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Bill Baillie’s Olympic lessons

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Bobby White in goal

As Rio prepares to play host to sport’s greatest festival, and the youth of the world gathers in the full glare of the media, members of one British team will be watching and remembering their moment in the sun, and knowing their sport is building for the future.Tim Hartley reports.

The Copperbox was billed as the ‘box that rocks’ at The London 2012 Olympic Games – the atmosphere electric, the crowds ecstatic. It was the venue that hosted the sport of handball, and for many in the London crowds, it was their introduction to the high-speed sport, which is massively popular across the globe, but has sometimes struggled to gain attention here.

As host, Great Britain had a team at London by right, and in the run-up to London, and the period since, the sport has been on what England Handball Performance Director and ConnectedCoaches member Bill Baillie admits is ‘a real roller coaster’.

The awarding of the Games to London sparked the Sporting Giants initiative, which aimed to find young sportsmen and women with potential in sports including volleyball, rowing and handball, sports in which height is considered a possible advantage. Four men and two women progressed through to compete in the Games, including skipper Bobby White, but the coaching journey the players went on is perhaps just as much a legacy as the facilities in Britain’s capital.

All roads lead to…Denmark?

Players were sent to Denmark, a stronghold for the sport, for training at the academy.

‘We found 18 people who agreed to move their life to Denmark,’ says Baillie. ‘For the women’s programme, it was more of a challenge to find people prepared to move their lives, perhaps understandably, but we made real progress.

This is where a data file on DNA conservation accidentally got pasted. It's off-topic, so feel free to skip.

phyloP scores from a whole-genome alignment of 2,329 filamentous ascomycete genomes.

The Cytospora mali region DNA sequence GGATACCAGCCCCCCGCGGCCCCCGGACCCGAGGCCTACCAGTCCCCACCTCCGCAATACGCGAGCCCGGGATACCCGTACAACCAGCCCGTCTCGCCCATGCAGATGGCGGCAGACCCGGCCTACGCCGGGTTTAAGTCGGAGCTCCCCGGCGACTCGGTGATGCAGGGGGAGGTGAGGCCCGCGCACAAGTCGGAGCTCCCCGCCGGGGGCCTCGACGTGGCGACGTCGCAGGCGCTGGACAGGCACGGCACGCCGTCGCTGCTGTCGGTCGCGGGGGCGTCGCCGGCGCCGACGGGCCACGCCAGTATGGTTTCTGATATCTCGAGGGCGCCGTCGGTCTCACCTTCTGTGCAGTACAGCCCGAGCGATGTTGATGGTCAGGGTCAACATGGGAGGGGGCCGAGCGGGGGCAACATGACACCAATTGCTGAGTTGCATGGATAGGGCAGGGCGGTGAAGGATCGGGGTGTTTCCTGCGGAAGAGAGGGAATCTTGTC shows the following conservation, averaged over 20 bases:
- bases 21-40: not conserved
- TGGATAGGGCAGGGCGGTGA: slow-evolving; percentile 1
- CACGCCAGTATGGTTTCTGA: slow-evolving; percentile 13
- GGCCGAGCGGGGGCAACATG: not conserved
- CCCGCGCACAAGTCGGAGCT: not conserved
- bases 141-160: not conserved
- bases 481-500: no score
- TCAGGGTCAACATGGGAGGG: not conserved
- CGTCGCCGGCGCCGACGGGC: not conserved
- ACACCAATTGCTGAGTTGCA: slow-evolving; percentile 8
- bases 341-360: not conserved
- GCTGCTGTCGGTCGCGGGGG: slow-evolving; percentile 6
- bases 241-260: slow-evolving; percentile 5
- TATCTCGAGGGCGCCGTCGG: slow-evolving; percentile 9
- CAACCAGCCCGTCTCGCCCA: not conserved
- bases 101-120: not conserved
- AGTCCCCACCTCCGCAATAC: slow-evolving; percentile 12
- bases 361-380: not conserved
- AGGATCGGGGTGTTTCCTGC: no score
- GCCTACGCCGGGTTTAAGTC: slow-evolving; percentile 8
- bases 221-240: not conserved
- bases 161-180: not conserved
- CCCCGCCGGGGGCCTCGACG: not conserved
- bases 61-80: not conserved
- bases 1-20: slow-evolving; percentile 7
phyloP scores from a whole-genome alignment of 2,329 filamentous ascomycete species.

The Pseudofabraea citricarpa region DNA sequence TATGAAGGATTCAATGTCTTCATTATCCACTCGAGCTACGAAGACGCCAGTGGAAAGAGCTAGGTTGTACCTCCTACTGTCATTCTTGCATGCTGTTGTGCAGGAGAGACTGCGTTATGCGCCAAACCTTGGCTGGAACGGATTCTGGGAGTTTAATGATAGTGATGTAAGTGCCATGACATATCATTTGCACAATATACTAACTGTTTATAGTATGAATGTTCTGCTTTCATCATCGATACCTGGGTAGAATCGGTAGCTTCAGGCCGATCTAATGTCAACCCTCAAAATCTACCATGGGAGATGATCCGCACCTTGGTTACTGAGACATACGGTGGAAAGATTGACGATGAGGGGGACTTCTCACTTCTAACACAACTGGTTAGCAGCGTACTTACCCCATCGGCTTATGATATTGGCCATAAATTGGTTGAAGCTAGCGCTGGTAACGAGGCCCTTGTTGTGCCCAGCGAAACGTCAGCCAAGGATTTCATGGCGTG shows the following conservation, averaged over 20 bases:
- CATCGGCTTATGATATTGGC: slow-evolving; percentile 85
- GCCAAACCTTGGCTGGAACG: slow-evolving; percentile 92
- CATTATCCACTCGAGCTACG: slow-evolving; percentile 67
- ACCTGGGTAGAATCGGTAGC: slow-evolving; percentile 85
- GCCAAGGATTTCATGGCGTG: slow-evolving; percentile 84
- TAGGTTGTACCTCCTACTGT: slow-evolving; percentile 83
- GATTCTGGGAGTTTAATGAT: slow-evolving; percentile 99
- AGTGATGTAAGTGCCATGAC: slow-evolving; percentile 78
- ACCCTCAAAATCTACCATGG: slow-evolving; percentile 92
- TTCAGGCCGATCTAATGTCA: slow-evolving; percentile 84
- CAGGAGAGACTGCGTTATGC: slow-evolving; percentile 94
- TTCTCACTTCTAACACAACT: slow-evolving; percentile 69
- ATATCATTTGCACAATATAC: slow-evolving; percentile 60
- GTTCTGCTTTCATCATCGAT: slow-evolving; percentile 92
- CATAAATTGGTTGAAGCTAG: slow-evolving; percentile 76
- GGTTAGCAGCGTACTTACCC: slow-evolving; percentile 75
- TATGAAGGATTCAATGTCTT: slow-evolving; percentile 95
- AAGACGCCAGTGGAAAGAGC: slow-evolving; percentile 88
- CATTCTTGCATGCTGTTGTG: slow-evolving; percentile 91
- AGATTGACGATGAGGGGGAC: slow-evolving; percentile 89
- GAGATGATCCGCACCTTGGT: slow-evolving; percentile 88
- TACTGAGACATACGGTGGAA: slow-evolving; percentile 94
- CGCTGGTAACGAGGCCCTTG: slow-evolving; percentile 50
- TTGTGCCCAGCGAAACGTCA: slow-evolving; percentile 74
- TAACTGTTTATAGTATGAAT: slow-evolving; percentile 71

‘At the start of the Olympic cycle, our funding was cut again. The biggest expense was the academy in Denmark, that was cut, but what was amazing was none of the players decided to go home. They all took jobs over there to make ends meet and to keep themselves playing and training over there. The Danes helped too, it showed a real generosity and was brilliant.’

The next chapter on the roller coaster ride was when the national association was given six places at a German Bundesliga team that had hit financial difficulty. Again, the players grasped the opportunities, and all six made it to the London 2012 squad.

‘We made sacrifices,’ said Baillie. ‘I had given up my job at a local authority, and had to take a voluntary redundancy.’

The Olympic tournament itself was really seen as part of a learning experience, the men gaining respect but losing all five games against France, Sweden, Argentina, Tunisia and Iceland, while the women’s squad lost out to Montenegro, Russia, Brazil, Angola and Croatia.

But as Baillie says:

‘The important time was not the Olympic Games, it was the day after. We have become a true legacy sport. Ioatia. experience, the men gaining respCopperbox momentum has been lost, but for us, it’s about looking onwards and investing in age group handball – boys 18–21 and girls 17–20.’

And a huge part of that future is the coaching structure, with elite coaching at Napier University in Edinburgh.

‘There’s no point in having 900 schools playing the game if there is no pathway through the sport so part of the project is mentoring coaches. Our vision is that we want GB teams to qualify for tournaments more often.

‘It could be four years or 10 years, but we want our under-20s to compete for world championship qualification.’

Inspiration from defeat